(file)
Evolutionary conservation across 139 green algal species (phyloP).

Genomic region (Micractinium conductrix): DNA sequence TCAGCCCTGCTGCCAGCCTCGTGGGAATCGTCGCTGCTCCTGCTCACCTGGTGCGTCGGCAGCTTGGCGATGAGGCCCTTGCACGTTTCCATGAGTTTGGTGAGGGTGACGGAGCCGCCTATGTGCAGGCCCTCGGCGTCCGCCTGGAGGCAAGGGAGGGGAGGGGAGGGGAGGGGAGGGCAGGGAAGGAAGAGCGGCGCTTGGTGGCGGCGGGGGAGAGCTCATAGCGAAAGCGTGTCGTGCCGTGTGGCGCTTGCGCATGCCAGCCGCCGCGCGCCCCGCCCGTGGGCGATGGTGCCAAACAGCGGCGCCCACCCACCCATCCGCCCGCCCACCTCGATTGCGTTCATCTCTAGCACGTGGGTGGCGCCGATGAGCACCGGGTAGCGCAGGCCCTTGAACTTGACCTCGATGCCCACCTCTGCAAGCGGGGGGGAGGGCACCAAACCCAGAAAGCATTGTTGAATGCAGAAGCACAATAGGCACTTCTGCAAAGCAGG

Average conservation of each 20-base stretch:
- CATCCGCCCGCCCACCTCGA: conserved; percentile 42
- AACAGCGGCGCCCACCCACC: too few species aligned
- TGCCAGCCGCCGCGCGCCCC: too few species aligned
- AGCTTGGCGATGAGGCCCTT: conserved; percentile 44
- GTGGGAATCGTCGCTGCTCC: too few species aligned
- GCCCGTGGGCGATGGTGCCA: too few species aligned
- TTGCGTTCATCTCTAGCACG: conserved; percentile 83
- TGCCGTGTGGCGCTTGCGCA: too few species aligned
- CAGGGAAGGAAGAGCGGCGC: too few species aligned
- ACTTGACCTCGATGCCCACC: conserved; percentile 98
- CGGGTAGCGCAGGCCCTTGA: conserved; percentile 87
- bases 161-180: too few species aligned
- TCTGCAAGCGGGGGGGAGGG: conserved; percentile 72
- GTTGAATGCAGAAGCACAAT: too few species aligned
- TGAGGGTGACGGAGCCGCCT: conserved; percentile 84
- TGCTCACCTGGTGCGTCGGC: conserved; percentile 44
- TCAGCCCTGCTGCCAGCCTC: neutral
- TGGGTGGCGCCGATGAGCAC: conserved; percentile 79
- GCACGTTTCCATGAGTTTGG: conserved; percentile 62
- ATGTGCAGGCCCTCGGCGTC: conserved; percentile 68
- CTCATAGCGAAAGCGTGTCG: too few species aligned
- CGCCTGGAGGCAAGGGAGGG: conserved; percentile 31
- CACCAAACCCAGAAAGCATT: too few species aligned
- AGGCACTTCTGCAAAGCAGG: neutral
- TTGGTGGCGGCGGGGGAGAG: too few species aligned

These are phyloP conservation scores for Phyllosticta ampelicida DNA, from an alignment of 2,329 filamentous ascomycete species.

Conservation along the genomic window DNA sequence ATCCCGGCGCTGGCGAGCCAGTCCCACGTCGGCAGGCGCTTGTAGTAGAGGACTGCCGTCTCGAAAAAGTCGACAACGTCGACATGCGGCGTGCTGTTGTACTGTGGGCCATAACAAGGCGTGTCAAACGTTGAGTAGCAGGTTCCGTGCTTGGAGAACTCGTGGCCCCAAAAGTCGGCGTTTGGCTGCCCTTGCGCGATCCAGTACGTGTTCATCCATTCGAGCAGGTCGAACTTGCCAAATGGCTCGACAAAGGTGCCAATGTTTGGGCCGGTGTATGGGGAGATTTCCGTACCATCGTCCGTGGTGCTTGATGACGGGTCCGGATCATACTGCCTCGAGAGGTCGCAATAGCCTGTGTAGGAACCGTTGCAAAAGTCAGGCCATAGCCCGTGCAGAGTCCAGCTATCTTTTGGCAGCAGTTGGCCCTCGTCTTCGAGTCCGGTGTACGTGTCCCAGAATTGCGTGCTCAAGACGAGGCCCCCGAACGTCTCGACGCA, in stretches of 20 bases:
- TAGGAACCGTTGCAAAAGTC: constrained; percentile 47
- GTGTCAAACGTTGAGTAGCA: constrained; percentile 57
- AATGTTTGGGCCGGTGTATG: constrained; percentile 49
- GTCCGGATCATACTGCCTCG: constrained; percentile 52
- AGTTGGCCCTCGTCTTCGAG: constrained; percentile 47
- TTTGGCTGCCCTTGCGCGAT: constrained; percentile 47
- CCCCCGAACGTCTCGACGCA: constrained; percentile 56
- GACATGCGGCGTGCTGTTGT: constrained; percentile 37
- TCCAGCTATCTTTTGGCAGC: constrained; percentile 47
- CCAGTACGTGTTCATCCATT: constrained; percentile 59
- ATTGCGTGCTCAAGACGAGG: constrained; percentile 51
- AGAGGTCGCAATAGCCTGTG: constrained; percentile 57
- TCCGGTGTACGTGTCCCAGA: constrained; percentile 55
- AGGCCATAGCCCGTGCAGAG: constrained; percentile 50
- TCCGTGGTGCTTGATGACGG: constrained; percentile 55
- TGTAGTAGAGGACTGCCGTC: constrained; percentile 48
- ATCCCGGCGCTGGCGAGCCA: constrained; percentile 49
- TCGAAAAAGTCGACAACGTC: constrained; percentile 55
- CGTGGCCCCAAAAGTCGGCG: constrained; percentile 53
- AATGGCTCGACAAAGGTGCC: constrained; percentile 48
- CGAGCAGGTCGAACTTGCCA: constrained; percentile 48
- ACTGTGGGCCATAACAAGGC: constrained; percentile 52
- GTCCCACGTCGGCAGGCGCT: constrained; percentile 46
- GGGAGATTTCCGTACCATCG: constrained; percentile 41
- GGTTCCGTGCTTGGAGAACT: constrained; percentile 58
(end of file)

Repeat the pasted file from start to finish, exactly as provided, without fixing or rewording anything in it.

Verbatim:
Evolutionary conservation across 139 green algal species (phyloP).

Genomic region (Micractinium conductrix): DNA sequence TCAGCCCTGCTGCCAGCCTCGTGGGAATCGTCGCTGCTCCTGCTCACCTGGTGCGTCGGCAGCTTGGCGATGAGGCCCTTGCACGTTTCCATGAGTTTGGTGAGGGTGACGGAGCCGCCTATGTGCAGGCCCTCGGCGTCCGCCTGGAGGCAAGGGAGGGGAGGGGAGGGGAGGGGAGGGCAGGGAAGGAAGAGCGGCGCTTGGTGGCGGCGGGGGAGAGCTCATAGCGAAAGCGTGTCGTGCCGTGTGGCGCTTGCGCATGCCAGCCGCCGCGCGCCCCGCCCGTGGGCGATGGTGCCAAACAGCGGCGCCCACCCACCCATCCGCCCGCCCACCTCGATTGCGTTCATCTCTAGCACGTGGGTGGCGCCGATGAGCACCGGGTAGCGCAGGCCCTTGAACTTGACCTCGATGCCCACCTCTGCAAGCGGGGGGGAGGGCACCAAACCCAGAAAGCATTGTTGAATGCAGAAGCACAATAGGCACTTCTGCAAAGCAGG

Average conservation of each 20-base stretch:
- CATCCGCCCGCCCACCTCGA: conserved; percentile 42
- AACAGCGGCGCCCACCCACC: too few species aligned
- TGCCAGCCGCCGCGCGCCCC: too few species aligned
- AGCTTGGCGATGAGGCCCTT: conserved; percentile 44
- GTGGGAATCGTCGCTGCTCC: too few species aligned
- GCCCGTGGGCGATGGTGCCA: too few species aligned
- TTGCGTTCATCTCTAGCACG: conserved; percentile 83
- TGCCGTGTGGCGCTTGCGCA: too few species aligned
- CAGGGAAGGAAGAGCGGCGC: too few species aligned
- ACTTGACCTCGATGCCCACC: conserved; percentile 98
- CGGGTAGCGCAGGCCCTTGA: conserved; percentile 87
- bases 161-180: too few species aligned
- TCTGCAAGCGGGGGGGAGGG: conserved; percentile 72
- GTTGAATGCAGAAGCACAAT: too few species aligned
- TGAGGGTGACGGAGCCGCCT: conserved; percentile 84
- TGCTCACCTGGTGCGTCGGC: conserved; percentile 44
- TCAGCCCTGCTGCCAGCCTC: neutral
- TGGGTGGCGCCGATGAGCAC: conserved; percentile 79
- GCACGTTTCCATGAGTTTGG: conserved; percentile 62
- ATGTGCAGGCCCTCGGCGTC: conserved; percentile 68
- CTCATAGCGAAAGCGTGTCG: too few species aligned
- CGCCTGGAGGCAAGGGAGGG: conserved; percentile 31
- CACCAAACCCAGAAAGCATT: too few species aligned
- AGGCACTTCTGCAAAGCAGG: neutral
- TTGGTGGCGGCGGGGGAGAG: too few species aligned

These are phyloP conservation scores for Phyllosticta ampelicida DNA, from an alignment of 2,329 filamentous ascomycete species.

Conservation along the genomic window DNA sequence ATCCCGGCGCTGGCGAGCCAGTCCCACGTCGGCAGGCGCTTGTAGTAGAGGACTGCCGTCTCGAAAAAGTCGACAACGTCGACATGCGGCGTGCTGTTGTACTGTGGGCCATAACAAGGCGTGTCAAACGTTGAGTAGCAGGTTCCGTGCTTGGAGAACTCGTGGCCCCAAAAGTCGGCGTTTGGCTGCCCTTGCGCGATCCAGTACGTGTTCATCCATTCGAGCAGGTCGAACTTGCCAAATGGCTCGACAAAGGTGCCAATGTTTGGGCCGGTGTATGGGGAGATTTCCGTACCATCGTCCGTGGTGCTTGATGACGGGTCCGGATCATACTGCCTCGAGAGGTCGCAATAGCCTGTGTAGGAACCGTTGCAAAAGTCAGGCCATAGCCCGTGCAGAGTCCAGCTATCTTTTGGCAGCAGTTGGCCCTCGTCTTCGAGTCCGGTGTACGTGTCCCAGAATTGCGTGCTCAAGACGAGGCCCCCGAACGTCTCGACGCA, in stretches of 20 bases:
- TAGGAACCGTTGCAAAAGTC: constrained; percentile 47
- GTGTCAAACGTTGAGTAGCA: constrained; percentile 57
- AATGTTTGGGCCGGTGTATG: constrained; percentile 49
- GTCCGGATCATACTGCCTCG: constrained; percentile 52
- AGTTGGCCCTCGTCTTCGAG: constrained; percentile 47
- TTTGGCTGCCCTTGCGCGAT: constrained; percentile 47
- CCCCCGAACGTCTCGACGCA: constrained; percentile 56
- GACATGCGGCGTGCTGTTGT: constrained; percentile 37
- TCCAGCTATCTTTTGGCAGC: constrained; percentile 47
- CCAGTACGTGTTCATCCATT: constrained; percentile 59
- ATTGCGTGCTCAAGACGAGG: constrained; percentile 51
- AGAGGTCGCAATAGCCTGTG: constrained; percentile 57
- TCCGGTGTACGTGTCCCAGA: constrained; percentile 55
- AGGCCATAGCCCGTGCAGAG: constrained; percentile 50
- TCCGTGGTGCTTGATGACGG: constrained; percentile 55
- TGTAGTAGAGGACTGCCGTC: constrained; percentile 48
- ATCCCGGCGCTGGCGAGCCA: constrained; percentile 49
- TCGAAAAAGTCGACAACGTC: constrained; percentile 55
- CGTGGCCCCAAAAGTCGGCG: constrained; percentile 53
- AATGGCTCGACAAAGGTGCC: constrained; percentile 48
- CGAGCAGGTCGAACTTGCCA: constrained; percentile 48
- ACTGTGGGCCATAACAAGGC: constrained; percentile 52
- GTCCCACGTCGGCAGGCGCT: constrained; percentile 46
- GGGAGATTTCCGTACCATCG: constrained; percentile 41
- GGTTCCGTGCTTGGAGAACT: constrained; percentile 58